Months after she was shot by police, Justine Damond’s family is still waiting for justice
The investigation into the shooting death of Justine Damond was being conducted by the Bureau of Criminal Apprehension (BCA) before the case was submitted to the Hennepin County Attorney’s office for possible criminal charges against Mohamed Noor, the Minneapolis police officer who fired the fatal shot.
Noor, 32, has refused to answer investigators’ questions over what caused him to fire his weapon at Damond, reportedly citing the Fifth Amendment of the US Constitution.
Justine Damond was a 40-year-old yoga instructor and life coach from Sydney's Northern Beaches. She was shot and killed behind her Minneapolis home on the night of July 15. Noor and his partner, Matthew Harrity, responded to her emergency call about a possible sexual assault in the back alley. Her death sparked international outrage, and led to the resignation of Minneapolis Police Chief Janee Harteau.
Damond was standing outside the squad car next to Harrity, who was in the driver’s seat, when Noor fired his weapon from the passenger side of the vehicle. There have been conflicting reports on how many times Damond was shot. The officers attempted CPR, but Damond died 20 minutes later. Both officers had their body cameras switched off.
Investigators were looking for an unidentified witness, a cyclist, who stopped nearby while the officers administered CPR. They subsequently interviewed him and the witness is said to have recorded some portion of the incident. They also interviewed Harrity, 25.
According to KMSP, the attorney’s office has asked its own investigators, five sworn Hennepin County Sheriff’s detectives, to join BCA investigators in seeking interviews with Minneapolis police who responded to the emergency call.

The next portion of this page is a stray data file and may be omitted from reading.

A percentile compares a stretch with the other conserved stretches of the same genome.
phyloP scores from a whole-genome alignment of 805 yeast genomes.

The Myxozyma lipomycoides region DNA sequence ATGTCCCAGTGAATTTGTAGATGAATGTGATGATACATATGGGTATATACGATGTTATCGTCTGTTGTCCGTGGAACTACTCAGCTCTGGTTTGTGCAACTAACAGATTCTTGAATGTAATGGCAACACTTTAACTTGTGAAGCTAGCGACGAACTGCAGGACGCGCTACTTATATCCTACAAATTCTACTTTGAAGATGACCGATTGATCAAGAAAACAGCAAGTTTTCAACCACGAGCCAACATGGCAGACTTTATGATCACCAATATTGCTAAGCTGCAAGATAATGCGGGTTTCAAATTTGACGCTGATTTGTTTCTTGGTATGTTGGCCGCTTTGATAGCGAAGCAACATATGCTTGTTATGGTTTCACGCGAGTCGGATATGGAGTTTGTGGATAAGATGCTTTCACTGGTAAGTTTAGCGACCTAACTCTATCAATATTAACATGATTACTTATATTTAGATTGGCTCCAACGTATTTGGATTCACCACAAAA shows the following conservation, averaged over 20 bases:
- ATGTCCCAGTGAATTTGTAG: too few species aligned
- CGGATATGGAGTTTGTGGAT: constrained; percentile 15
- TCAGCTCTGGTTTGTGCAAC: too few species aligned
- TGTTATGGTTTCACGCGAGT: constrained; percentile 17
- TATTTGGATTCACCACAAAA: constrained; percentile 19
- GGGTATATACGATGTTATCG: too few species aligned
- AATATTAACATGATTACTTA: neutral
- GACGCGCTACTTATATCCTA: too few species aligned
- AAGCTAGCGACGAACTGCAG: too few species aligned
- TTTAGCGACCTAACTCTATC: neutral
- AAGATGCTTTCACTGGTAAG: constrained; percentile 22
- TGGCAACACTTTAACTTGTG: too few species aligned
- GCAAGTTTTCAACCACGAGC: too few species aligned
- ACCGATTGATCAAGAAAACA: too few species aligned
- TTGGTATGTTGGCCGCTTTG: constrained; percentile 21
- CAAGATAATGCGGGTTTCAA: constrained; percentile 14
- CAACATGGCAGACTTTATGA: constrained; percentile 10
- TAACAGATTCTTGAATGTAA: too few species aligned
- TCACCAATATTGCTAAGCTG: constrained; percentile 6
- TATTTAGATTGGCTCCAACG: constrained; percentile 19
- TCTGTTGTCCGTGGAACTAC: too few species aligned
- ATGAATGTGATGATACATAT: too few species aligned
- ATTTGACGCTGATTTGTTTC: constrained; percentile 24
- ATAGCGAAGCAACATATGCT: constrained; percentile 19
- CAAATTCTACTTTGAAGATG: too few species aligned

In an interview with the ABC's “Australian Story” on November 20, Damond's father, John Ruszczyk, said that her family is yet to hear whether the Minnesota state prosecutor will pursue legal action against Officer Noor, or a civil court case will need to be launched.
"Somebody took my daughter's life for no reason and I think that's a crime, and I'd like to see him in court," Ruszczyk said. "If [the State prosecutor] decides not to charge him, then the civil case that we want to bring will start earlier."
Despite the public outpouring of anger following Damond's death, Minneapolis Star Tribune reporter Jennifer Bjorhus told 'Australian Story' that when it comes to deaths in Minnesota at the hands of police, criminal prosecutions of officers are rare.
"[From] a database of all of the deaths in our state since 2000... we found that, excluding police car chases, police had killed 162 people. Most of these people were shot," she said. "As far as we know, in recent history, no officer in our state has ever been criminally prosecuted for shooting and killing someone in the line of duty. So, what's your best guess on what the charge might be in Justine's case?"
Several of the officers are now seeking legal counsel before agreeing to an interview, according to KMSP.
It has been 137 days since Noor shot and killed Damond. The nearby Ramsey County took 133 days before charging Officer Jeronimo Yanez with second degree manslaughter in the 2016 killing of Philando Castile, an African-American motorist. Yanez was acquitted in June.